Work has begun on the second phase of Cayman Distributors Group’s overhaul of its headquarters along Eastern Avenue.
The company completed the first phase of its plans a little more than two years ago when it opened its 30,000-square-foot warehouse and office building to the rear of the Eastern Avenue property in Grand Cayman. The new project consists of the renovation of the two older warehouse buildings near the front of the 2.8-acre site.
Together making up around 20,000 square feet, the older warehouses were built around 40 years ago. The larger of the two buildings was the central part of Cayman Distributors under the direction of cofounder Ken Hall, who sold the company to the Dart Group in 2007. The smaller building was known as the “pop shop” and was where the company used to bottle its carbonated beverages, Cayman Distributors Group General Manager Mat Bishop said.
“We’re very mindful of the fact the buildings didn’t look great. The whole road front didn’t look good at all. It’s not a good representation of our company and what we’ve done over the past few years,” Mr. Bishop said.
The company chose to renovate the warehouses rather than knock them down because they’re still serviceable and the company considers itself the “long-term custodians of the buildings”, he said.
The goals of the project, which is scheduled for completion in the first quarter of next year, are to extend the functional life spans of the buildings and improve their aesthetics. The larger building, which is around 15,000 square feet, will be used as an overflow warehouse, while the front of the building will remain as a point of sale for walk-in customers wishing to buy products directly.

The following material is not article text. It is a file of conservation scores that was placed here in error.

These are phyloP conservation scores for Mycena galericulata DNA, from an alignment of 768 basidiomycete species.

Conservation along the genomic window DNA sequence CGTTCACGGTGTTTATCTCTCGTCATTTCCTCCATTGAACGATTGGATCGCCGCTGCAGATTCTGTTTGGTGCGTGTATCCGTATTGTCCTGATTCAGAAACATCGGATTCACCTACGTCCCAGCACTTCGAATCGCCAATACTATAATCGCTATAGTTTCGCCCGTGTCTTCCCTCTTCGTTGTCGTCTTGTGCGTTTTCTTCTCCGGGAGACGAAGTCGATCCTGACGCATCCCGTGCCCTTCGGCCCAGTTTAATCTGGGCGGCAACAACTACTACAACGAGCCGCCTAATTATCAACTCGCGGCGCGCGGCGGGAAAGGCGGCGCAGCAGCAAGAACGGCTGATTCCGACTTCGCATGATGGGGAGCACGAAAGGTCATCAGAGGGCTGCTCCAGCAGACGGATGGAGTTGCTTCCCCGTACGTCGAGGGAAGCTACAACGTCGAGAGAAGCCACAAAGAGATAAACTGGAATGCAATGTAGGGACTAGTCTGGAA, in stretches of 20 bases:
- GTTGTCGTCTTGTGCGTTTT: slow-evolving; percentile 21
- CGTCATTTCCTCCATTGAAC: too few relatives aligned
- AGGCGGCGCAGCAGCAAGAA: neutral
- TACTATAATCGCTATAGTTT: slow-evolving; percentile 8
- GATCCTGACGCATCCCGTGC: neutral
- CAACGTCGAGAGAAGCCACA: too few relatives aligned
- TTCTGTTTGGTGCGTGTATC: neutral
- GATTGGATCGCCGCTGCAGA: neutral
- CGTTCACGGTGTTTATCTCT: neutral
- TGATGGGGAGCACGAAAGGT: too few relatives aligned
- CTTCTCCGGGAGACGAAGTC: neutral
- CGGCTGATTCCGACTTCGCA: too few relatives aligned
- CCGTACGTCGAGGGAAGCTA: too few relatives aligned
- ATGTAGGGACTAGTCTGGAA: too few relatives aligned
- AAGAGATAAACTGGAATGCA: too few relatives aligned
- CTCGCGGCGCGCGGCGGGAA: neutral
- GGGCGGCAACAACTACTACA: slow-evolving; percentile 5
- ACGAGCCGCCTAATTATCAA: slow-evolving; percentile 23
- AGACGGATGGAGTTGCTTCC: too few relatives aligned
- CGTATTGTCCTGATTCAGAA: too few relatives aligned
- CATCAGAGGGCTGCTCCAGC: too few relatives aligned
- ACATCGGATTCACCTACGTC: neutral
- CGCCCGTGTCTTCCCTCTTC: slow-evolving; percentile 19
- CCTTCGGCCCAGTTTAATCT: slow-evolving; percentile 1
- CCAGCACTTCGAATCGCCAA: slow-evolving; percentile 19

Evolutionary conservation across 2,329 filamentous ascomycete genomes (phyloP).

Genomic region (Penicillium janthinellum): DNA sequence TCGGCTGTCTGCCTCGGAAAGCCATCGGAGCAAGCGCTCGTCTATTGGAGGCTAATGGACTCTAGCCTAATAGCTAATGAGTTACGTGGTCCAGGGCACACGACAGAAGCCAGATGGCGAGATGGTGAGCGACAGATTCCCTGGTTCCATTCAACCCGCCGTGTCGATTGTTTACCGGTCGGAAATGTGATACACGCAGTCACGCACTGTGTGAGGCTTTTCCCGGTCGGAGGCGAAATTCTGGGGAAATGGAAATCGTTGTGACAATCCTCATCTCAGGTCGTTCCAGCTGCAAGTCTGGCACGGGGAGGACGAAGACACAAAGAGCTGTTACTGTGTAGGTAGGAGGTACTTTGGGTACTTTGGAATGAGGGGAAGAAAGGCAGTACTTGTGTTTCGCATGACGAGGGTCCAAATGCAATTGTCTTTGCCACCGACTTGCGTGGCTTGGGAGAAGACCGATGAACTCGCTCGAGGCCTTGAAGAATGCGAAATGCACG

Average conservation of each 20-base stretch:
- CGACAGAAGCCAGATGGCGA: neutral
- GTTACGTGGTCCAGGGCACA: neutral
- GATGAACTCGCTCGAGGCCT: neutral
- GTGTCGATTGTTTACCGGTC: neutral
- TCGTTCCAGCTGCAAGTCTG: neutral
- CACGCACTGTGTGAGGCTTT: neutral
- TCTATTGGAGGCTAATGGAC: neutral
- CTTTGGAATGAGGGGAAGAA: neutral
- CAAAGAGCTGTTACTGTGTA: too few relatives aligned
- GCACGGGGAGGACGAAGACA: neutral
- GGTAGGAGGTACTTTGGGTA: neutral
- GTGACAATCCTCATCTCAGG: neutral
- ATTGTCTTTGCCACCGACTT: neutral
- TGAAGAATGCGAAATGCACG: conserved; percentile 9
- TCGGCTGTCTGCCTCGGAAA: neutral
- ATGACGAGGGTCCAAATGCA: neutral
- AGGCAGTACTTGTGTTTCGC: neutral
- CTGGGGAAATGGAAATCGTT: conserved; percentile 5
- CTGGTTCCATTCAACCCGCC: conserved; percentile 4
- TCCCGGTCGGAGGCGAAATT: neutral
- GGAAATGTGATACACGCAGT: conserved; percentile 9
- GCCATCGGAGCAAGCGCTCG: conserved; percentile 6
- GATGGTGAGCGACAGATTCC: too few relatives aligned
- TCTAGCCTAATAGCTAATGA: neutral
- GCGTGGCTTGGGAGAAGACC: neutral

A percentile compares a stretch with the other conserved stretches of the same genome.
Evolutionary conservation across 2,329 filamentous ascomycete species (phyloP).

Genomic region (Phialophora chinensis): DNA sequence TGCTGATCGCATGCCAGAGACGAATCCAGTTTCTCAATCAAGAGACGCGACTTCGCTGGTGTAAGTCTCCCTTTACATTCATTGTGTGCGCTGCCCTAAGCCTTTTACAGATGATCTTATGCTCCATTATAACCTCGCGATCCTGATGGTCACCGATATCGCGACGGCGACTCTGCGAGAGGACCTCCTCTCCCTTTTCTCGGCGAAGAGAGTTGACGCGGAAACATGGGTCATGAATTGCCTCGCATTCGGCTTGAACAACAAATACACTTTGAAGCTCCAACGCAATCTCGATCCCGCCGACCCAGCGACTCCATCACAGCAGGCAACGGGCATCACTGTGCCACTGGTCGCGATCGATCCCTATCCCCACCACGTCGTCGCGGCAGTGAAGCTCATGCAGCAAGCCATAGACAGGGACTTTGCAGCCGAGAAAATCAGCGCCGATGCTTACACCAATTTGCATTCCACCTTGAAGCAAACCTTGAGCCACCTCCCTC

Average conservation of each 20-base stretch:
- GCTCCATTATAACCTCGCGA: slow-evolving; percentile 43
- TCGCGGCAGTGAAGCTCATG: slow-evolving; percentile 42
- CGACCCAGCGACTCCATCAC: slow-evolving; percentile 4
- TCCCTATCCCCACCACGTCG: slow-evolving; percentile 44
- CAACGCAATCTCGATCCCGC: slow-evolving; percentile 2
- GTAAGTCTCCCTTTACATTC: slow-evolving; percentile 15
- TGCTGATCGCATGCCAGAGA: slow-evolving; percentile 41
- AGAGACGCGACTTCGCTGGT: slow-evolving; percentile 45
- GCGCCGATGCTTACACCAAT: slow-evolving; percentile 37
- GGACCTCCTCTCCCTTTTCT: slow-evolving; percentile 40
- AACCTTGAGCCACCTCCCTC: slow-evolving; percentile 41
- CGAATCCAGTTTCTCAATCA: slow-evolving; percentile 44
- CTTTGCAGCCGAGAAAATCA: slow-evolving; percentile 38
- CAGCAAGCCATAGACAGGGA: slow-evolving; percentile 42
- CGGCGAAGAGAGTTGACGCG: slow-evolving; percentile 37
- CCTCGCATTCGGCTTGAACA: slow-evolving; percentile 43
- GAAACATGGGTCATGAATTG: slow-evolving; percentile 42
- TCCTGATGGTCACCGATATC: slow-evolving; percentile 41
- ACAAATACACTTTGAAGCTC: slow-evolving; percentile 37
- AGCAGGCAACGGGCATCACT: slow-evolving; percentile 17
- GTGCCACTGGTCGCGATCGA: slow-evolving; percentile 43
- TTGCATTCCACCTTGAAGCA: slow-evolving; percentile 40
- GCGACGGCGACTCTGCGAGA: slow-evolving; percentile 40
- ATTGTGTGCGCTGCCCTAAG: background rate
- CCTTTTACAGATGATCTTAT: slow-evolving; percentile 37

The smaller building will become a baking and blending/bottling facility for Blackbeard’s rum cakes and spirits respectively. That activity takes place at other premises the company leases. Mr. Bishop said the rapidly growing demand for Blackbeard’s rum cakes and rums spurred the company to invest in a new facility that will allow them to triple their output, “quite comfortably”, according to future needs.
“We are being choked by the limitations of our current facilities. With the new facility we will be able to meet the customers’ demand, whatever it might be,” he said.
In addition to cosmetic repairs and new paint jobs, the project will also include improved car parking for staff, landscaping and a new garbage area. At the end of the project, the company will be able to use the space more efficiently within the buildings and also between the buildings.
The fronts of both of the buildings have been removed in order to attain the required number of parking spaces for planning purposes, and also to open up the package licence facility to the road.
DECCO is acting as contractor manager on the project, with the actual work being subcontracted out to small local firms. The project involves about 10 workers at any one time, Mr. Bishop said.